Women’s involvement, p, 2

Ballydehob, p, 17, 29

Bandon, p, 8

Bantry, p, 41

Clonakilty, p, 11

Drimoleague, p, 55

Kinsale, p, 12

Rosscarbery, p, 12, 16, 55

Schull, p, 20, 22, 28

Skibbereen, p, 6, 15, 21, 30, 36

2nd May,  Nominations and Withdrawals, p, 37

Durrus/Kilcrohane, May 1914, p, 43

O’Brienite Rowdyism Priests Jeered in Durrus, p. 34

Bantry, United Ireland League, Not Playing the Game, p, 54

Rosscarbery Election Addresses June,p, 55

Election Results, p, 65

Election Related Arson, Brahalish, Durrus, p 67

This is a snapshot including a number of newspaper reports on the lead up and aftermath of the 1914 election  for parts of West Cork.  it is not exhaustive nor does it deal with the tensions and splits within the Irish Parliamentary Party.

Women are making an appearance. It looks like they are acting within lage family networks some of which probably stretch back to the 18th century and earlier rather than as individuals as would now be the case.

The networks consist of closely linked family groups by marriage. They are largely hidden from view, prosperous dn from early Grand Jury records appear aaas contractors. Despite political and religious differences with the local landowning families and Magistrates they seem from the records to be a good relationship with for example some of the contracting families acting as sureties for Baronial Constables (cess tax collectors) and acting as cess payer representatives.

Within a few short years the country would be transformed by World War 1, the conscription crisis  of 1917, the Irish Parliamentary Party supported  enlistment.   Many of those elected were on recruiting platforms..

Re World War 1 somewhere between 35,000 and 50,000 Irish born men died. Denmark, smaller than Ireland, was independent and neutral. The estimate for Danes lost is 700.  Res Ipsa Loquitur.

By 1922, the Anglo Irish War had ended with the Treaty between Ireland and the United KIngdom, The Irish Parliament Party was wiped out in the 1917 elections by Sinn Féin.  Ireland was partitioned and the Irish Civil War commenced.

Although the Irish Parliamentary Party disappeared, the very detailed information of those named in the newspaper  showed that many of their descendants are still active politically in various political parties. Truly politics is in the blood

Women’s Involvement

The first County Councils were formed in 1899 following the passing of the previous year of the Local Government (Ireland) Act 1898. The Act achieved breakthroughs on many fronts. The right to vote for local elections was extended to all householders including, for the first time at any level of democracy, women.


For the 1899 elections women were able to stand for election to the Rural District Councils which were a sub-division of the Councils proper and a number of women were elected to such positions. Irish women were given the right to vote. But not every woman – just women over 30, who had property rights or a university education.The law that changed things was called the Representation of the People Act, 1918.  The act also gave the vote to all men over the age of 21. When it was passed, because of the criteria around a ‘property qualification’, this meant that just 40% of all the women in the UK could vote.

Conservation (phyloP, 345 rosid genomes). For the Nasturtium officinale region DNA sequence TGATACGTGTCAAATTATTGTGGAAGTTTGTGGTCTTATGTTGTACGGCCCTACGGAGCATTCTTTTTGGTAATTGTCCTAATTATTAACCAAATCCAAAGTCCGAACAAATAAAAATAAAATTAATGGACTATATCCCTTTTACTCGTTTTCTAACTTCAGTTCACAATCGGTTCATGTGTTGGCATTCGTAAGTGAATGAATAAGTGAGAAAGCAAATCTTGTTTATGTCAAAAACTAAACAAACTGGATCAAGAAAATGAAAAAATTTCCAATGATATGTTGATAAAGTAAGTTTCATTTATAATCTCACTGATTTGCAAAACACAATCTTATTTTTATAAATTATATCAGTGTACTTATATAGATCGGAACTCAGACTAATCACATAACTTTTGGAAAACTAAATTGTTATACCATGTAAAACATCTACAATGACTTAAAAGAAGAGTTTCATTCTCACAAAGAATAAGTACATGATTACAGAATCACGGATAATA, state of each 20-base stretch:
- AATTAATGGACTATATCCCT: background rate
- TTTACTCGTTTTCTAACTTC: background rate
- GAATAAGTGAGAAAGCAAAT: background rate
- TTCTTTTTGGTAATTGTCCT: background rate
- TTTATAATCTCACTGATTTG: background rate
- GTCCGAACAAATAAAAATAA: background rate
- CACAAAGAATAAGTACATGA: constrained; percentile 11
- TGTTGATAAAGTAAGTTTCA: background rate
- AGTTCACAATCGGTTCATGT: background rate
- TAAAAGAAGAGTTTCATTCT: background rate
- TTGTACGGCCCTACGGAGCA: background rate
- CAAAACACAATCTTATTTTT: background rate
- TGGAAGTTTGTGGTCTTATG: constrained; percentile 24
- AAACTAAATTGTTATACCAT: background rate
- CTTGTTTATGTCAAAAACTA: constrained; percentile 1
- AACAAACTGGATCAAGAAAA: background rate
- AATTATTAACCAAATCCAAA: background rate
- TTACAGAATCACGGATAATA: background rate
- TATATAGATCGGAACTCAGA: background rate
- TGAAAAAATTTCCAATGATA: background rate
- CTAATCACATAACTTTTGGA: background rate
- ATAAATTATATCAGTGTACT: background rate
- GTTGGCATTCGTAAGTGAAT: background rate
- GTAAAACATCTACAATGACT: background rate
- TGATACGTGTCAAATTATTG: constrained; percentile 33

Miss Brown 1913 possibly Mary Brown, Myross.

1914 Elections

In the 1914 elections the term  assentor used here not distinguishing between proposer adn seconder.


P. H. Bowne, Church St., Baltimore.

Assentor, Mary E. Browne, Baltimore


Timothy Burke, Glounphuca, assentor Mary Daly, Cloncugger

Castlehaven South:

J. O’Shea, Drisheenamore, Skibbereen, assentor, Elizabeth O’Driscoll, Reenacussane


Elected Minnie McCarthy


Candidate Mary Ellen Browne, 1911 possibly shopkeeper, born England has Irish,single aged 50.


G. Wycherley


Mary O’Neill, Market Square, Ross, in 1911 widow, aged 36, draper and hotel owner, 3 servants, has  Irish. Eliza Barry, Ross, 1911 census widow, aged 54,  shopkeeper, has Irish.


Edward Roycroft, J.P.,

Mary O’Sullivan, Durrus, 1901 probably widow, publican, 46.

Julia Brown nee O’Mahony, Ahagouna, her mother Mercy Peer of Huguenot ancestry, widow husband RIC Sergeant.  Dora 2nd woman to qualify as a solicitor in Ireland.  Dorothea Browe, later Mrs O’Reilly        Mother nee O’Mahony, Ahagouna, Durrus, father Sergeant RIC died of Cholera Mitchelstown Workhouse 1900 leaving 8 children        “Apprentices to Jasper Wolfe, Skibbereen, then Crown Prosecutor for West Cork, later independent TD. 1920s, Dorothea Browne, 2nd Woman to Qualify as a Solicitor in Ireland.  Her mother was Mrs. Brown, nee O’Mahony, Ahagouna.  She went on to found the firm of PF O’Reilly with her husband which is still operational.  Her husband later Fine Gael Senator and Taxing Master of the High Court.

He sister, Dr Julia Marcella Browne, daughter of Julia Browne and qualified in 1917 and became the first woman Medical Officer of Health in Stepney in London and presided over a major reduction in maternal mortality,

Agnes Gilhooley, Durrus, 1911 single retired National Teacher, aged 65, has Irish probably sister to  James Gilhooly, M.P., Bantry.

Julia Leahy. 1901 census widow 63, shopkeeper, one servant.


C. O’Shea, J.P., Independent.


Margaret O’Shea.

Margaret Browne, 1911 probably Baltimore, aged 26, wife of Patrick Henry Brown 33 shopkeeper he also ran.

Julia Coughlan, Coolnagurrane. Agnes L. Casey, Inane.  Margaret A. Collins, Barnahulla.

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